Here’s help for Chinese speakers to get a more American English sound. When consonants “c” (k) and“t” are in the middle of a word (like “practice”), or between two words in a phrase. (like “take two”), hold out the vowel just before the “k” sound, then make a gentle, quiet “k” linked to the “t”.
DO NOT fully pronounce the ‘k’ sound or it will sound like pra KA tice (practice) or da KA tor (doctor).
Listen to the audio here.
Be sure to use your tablet or computer for additional help with Pronouncing English. The following resources (free or cheap) focus on the North American English pronunciation.
MacMillan The Pronunciation App (free) This features words using the sounds of English with IPA (International Phonetic Alphabet). It has practice and quizzes for reading, writing and listening.
K12Phonemes (free) Learn the sounds of English with sounds and words, plus a nice video of a real person speaking.
Sounds of Speech ($3.00) This is from the Iowa Phonetics project. You’ll see and hear sounds of English with a video illustration of the mouth saying the sounds/words. The app is $2.99. You can access the program for free with your laptop by going to the University of Iowa Phonetics home (available on a computer or laptop only, not a tablet.)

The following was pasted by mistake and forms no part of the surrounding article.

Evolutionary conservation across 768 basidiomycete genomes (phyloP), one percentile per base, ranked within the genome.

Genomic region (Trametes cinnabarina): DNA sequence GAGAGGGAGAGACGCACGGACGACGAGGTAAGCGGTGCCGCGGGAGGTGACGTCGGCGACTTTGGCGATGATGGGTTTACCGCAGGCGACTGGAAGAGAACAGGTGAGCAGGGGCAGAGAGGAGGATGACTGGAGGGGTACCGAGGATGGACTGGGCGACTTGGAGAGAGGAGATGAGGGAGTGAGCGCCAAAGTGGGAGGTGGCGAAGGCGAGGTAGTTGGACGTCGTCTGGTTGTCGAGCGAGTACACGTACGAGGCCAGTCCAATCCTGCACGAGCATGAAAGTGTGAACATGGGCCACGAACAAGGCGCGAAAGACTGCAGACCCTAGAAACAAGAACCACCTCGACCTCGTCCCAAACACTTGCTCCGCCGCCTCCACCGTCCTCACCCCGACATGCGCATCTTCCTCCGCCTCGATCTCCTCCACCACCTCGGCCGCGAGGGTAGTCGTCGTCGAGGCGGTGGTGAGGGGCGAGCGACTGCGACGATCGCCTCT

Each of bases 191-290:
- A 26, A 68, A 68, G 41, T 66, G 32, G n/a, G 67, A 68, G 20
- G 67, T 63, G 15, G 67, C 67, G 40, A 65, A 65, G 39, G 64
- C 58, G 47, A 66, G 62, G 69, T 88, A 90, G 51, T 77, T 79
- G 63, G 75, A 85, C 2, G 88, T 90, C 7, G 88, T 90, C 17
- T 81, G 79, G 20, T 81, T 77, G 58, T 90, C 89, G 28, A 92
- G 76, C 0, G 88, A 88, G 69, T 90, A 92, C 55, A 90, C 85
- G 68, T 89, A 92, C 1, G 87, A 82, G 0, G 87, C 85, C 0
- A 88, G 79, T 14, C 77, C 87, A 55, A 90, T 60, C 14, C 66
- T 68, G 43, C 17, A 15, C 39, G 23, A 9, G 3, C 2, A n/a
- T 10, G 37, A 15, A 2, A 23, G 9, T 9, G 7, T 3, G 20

Dragon Dictation (free) Set it to American English. and the Dragon Dication computer program will try to recognize and turn your spoken sentence into printed text. See how well you’re pronouncing English!
Here are free resources for listening. Audio is in beginner, intermdiate and advanced levels, many with audio transcripts.
Linking is very important and must be learned to improve your compensability and efficiency of spoken English. If you are speaking sentences without linking expected words and sounds together, it is probably very difficult to understand your English.
Let’s look at linking consonants to vowels. A common pattern in English is liking the ending D sound to the word “it”: (consonant-vowel link)
find it > fin dit
tried it > tri dit
spread it > sprea dit
wanted it > wan ti dit
needed it > nee di dit
added it > a di dit
You can hold out the vowel sound but then link the ending D to the “it”, kind of making it sound like you are saying “dit”. The linking connection should be smooth, without any breaks or pauses. it’s going to sound like a single word, and that’s ok! That’s expected, and English speakers understand you more quickly and easily.
Have you learned these common reductions of English?
“gonna” is a reduction of “going to”
“hafta” is a reduction of “have to”
“I wanna” is a reduction of “I want to…”
“I gotta…” is a reduction of “I’ve got to…”
Some think reduced English forms are lazy or sloppy, BUT THEY ARE NOT. Reduced forms are EXPECTED in most conversations, in both casual and formal settings. Your American listener is expecting reductions of English grammar in order to communicate in a fast and efficient way.